Summary: This messages focuses on our desire to have revenge when we suffer a wrong.
Sacrifices: When Making Sacrifices Grows Old
Part II: Revenge After Kindness Is Repaid With Evil
I shared with you previously from Psalms 73 focusing on the writer’s frustration with the wicked prospering. In that passage of Scripture we learned that we cannot always interpret someone’s prosperity as their having God’s favor. In Psalms 73 the writer examined the question “Why does the wicked prosper and the righteous do not?” This question comes as we consider how God could allow the wicked to prosper while those who serve Him go through life with trials and tribulations. As I pointed out in that message it can become a very slippery slope when we begin to question the validity of serving God. This morning in part two of this series we will examine another Psalm pertaining to the treatment of the righteous.
This Psalm covey the deep emotions that all of us face when we have been wronged and that great desire we have to have that wrong revenged. Even though we understand that revenge is not the best choice for how Christ taught us to live as Christians, there are many times when we just want our justice. There are times when someone has hurt us so bad that we really want them to go through what they have put us through; to hurt as bad as we have been hurt. There are times when someone has betrayed us to the point that if we could, we would expose them for what they are. If we could we would choose to put all of their secrets out there just to prove the point that “what goes around, comes around.” We pride ourselves on proving the saying “don’t throw stones at someone else house if you too live in a glass house.” These sayings are often about revenge and that will be the focus of the message this morning.
When we have experienced betrayal in any form, from friends talking behind our backs to friends or strangers returning evil when we have done them good, it hurts. We go through the range of emotions thinking about how we could have ever trusted them. Those feelings of betrayal and hurt cut deep to the point that we do not want to trust others again. When we have the feelings for revenge, even though we are ashamed that they exist (sometimes anyway) we want our justice; to strike back; to get even. This is what we will witness with David this morning as he goes through a range of emotions after being betrayed and receiving evil for the good that he did. Turn to Psalm 109 and we will get started with David crying out to God.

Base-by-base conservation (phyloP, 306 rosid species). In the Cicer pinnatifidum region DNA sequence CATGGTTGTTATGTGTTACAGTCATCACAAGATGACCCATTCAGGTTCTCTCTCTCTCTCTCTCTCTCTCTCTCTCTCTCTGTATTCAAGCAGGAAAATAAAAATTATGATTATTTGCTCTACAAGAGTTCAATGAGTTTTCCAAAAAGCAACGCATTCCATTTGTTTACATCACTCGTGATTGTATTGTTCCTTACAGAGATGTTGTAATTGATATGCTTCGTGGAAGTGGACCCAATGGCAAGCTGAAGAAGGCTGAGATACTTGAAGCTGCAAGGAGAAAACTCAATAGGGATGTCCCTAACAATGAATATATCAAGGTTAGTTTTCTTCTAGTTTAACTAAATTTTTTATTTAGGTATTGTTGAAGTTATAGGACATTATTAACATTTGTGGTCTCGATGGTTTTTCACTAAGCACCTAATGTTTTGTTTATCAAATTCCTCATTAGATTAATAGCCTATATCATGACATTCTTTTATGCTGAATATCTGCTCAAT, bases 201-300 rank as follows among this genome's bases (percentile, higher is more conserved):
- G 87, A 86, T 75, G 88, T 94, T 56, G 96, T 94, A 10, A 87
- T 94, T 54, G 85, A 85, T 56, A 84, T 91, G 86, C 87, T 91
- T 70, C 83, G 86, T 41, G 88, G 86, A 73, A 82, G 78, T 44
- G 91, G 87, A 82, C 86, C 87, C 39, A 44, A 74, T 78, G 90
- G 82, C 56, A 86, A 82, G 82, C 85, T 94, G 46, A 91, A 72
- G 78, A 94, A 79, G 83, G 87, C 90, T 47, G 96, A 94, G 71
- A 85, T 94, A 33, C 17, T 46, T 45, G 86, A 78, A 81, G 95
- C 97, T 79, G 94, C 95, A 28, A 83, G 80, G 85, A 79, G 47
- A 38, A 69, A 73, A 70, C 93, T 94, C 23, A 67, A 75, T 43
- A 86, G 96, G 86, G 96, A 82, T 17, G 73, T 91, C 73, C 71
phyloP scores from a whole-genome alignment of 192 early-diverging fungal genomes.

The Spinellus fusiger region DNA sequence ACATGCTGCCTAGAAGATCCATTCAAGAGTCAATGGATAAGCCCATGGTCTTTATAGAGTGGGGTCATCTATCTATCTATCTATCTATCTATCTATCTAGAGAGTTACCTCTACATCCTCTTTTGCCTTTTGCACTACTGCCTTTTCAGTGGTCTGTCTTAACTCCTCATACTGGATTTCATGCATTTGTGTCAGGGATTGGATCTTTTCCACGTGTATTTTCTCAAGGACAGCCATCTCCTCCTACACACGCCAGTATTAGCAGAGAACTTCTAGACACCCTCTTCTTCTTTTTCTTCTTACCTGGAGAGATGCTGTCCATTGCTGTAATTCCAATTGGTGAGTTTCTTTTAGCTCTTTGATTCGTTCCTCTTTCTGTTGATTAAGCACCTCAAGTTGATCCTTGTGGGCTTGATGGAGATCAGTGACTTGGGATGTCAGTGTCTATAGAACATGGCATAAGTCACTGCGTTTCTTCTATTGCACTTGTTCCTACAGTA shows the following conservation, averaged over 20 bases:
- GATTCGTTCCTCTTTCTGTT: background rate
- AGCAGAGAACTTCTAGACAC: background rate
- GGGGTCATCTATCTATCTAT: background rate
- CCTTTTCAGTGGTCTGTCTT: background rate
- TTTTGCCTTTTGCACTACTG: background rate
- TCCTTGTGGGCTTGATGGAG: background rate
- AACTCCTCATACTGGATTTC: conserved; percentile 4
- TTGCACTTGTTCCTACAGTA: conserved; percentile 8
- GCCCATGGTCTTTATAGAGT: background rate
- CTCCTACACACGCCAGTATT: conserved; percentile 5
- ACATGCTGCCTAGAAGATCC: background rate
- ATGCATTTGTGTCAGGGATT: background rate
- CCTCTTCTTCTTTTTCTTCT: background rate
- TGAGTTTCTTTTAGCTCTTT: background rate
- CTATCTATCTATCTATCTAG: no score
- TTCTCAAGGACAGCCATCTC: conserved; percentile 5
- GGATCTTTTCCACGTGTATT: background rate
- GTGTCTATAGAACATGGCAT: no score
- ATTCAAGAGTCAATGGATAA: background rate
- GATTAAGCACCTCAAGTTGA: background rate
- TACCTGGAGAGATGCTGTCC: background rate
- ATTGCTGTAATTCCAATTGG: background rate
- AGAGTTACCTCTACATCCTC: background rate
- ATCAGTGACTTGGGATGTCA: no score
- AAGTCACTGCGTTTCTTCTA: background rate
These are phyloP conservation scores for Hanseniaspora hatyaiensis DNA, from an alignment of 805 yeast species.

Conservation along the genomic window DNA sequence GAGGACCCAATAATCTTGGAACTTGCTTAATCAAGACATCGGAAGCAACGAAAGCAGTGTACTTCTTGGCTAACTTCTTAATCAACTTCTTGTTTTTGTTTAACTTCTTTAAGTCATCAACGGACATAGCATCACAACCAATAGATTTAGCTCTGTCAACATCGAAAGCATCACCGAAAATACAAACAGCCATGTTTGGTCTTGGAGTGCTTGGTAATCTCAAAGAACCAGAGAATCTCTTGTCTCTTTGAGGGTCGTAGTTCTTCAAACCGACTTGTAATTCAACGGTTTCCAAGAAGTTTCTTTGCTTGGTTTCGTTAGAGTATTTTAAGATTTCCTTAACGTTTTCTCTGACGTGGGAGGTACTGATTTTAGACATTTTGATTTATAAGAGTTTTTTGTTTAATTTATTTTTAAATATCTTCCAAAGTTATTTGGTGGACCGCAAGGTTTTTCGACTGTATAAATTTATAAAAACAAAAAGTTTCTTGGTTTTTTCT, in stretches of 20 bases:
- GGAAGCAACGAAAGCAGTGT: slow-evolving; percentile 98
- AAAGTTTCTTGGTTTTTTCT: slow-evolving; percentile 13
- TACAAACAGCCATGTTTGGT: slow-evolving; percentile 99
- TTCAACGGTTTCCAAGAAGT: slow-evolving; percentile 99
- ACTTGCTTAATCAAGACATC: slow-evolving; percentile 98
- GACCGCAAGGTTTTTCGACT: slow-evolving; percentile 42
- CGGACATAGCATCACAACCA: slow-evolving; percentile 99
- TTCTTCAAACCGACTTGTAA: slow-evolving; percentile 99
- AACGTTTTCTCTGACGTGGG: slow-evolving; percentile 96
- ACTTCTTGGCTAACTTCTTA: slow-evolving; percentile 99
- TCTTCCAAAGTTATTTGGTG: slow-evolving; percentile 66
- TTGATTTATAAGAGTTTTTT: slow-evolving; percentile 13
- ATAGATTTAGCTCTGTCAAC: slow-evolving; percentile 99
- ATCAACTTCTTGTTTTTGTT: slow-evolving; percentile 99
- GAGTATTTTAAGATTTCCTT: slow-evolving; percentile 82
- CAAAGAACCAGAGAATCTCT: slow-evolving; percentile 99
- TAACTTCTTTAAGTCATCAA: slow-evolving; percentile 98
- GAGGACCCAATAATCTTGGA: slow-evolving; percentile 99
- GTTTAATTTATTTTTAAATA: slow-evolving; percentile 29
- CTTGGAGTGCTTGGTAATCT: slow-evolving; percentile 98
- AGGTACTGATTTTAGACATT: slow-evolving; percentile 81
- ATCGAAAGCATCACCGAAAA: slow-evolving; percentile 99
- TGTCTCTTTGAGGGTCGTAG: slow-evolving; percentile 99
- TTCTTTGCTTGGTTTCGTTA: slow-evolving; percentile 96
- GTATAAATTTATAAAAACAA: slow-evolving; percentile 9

I. I Stand Accused
“O God of my praise, do not be silent! For they have opened the wicked and deceitful mouth against me; they have spoken against me with a lying tongue. They have also surrounded me with words of hatred, and fought against me without cause. In return for my love they act as my accusers; but I am in prayer. Thus they have repaid me evil for good and hatred for my love.” (Psalm 109:1-5)
In these first five verses, David pleads his case to God. He makes it clear that he wants God to do something for he has been wronged. Not only is he crying out to God, he is really demanding God to do something. Why would David feel this comfortable making this request of God? David understood that it was God who looked out for His people. When Moses brought the Children of Israel out of Egypt he wrote a song before his death. In that song which is found in Deuteronomy 32:35-36 David said this of God: “Vengeance is Mine, and retribution….For the Lord will vindicate His people.” There are three words in these verses that David was very familiar with. The first word is vengeance. Vengeance is defined as “the return of an injury for an injury.” The second word was retribution which is defined as “punishment for evil done or reward for good done.” The third word from these verses that David was very familiar with as part of God’s response to His people was vindicate. Vindicate is defined as “to clear from criticism, blame, etc; to justify.” David understood God and based on his own interactions with Him understood that God would come to his aid and render to his accusers just as they had rendered to him. This would be the same as “an eye for an eye.” He expected God to come to his aid and give to those people what they had given to him – to punish them for their wrongs towards him. He wanted God to punish those people for their evil, especially after he had done good to them. Finally he expected God to vindicate him. He expected God to prove to everyone that he did not deserve the treatment that he had been given. David has a three-fold expectation of God as it pertained to how he was treated. He expected God to revenge him, punished those that came against him and to clear his name. So this is what we find in the opening verses of Psalm 109 as David begins to plead his case.